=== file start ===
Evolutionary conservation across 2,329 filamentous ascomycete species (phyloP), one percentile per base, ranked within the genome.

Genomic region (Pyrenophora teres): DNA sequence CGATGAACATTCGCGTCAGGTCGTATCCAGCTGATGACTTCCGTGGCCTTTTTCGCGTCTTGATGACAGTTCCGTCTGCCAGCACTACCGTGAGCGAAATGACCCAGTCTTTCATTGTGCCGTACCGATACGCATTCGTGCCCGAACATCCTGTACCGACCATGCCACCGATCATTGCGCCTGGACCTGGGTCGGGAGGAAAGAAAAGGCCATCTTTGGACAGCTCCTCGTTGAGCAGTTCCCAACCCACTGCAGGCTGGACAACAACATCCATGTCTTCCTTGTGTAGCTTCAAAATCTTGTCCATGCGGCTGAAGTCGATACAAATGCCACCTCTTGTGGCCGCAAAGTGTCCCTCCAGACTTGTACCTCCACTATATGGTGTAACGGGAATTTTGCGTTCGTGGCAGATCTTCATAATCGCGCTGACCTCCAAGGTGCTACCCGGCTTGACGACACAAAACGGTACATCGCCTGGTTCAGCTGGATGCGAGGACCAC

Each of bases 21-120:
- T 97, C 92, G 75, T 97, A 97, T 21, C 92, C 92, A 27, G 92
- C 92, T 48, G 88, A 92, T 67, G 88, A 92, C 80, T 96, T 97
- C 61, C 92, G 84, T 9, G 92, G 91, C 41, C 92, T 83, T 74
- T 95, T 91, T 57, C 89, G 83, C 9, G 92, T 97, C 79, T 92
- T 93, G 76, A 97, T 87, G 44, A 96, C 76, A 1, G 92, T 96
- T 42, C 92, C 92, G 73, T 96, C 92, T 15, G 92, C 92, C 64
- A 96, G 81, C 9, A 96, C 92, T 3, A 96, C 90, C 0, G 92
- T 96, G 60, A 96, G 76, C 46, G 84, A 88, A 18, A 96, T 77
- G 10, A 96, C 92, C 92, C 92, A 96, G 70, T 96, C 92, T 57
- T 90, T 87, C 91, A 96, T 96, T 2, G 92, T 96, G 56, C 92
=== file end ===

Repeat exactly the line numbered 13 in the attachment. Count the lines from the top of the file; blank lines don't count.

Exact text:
- T 90, T 87, C 91, A 96, T 96, T 2, G 92, T 96, G 56, C 92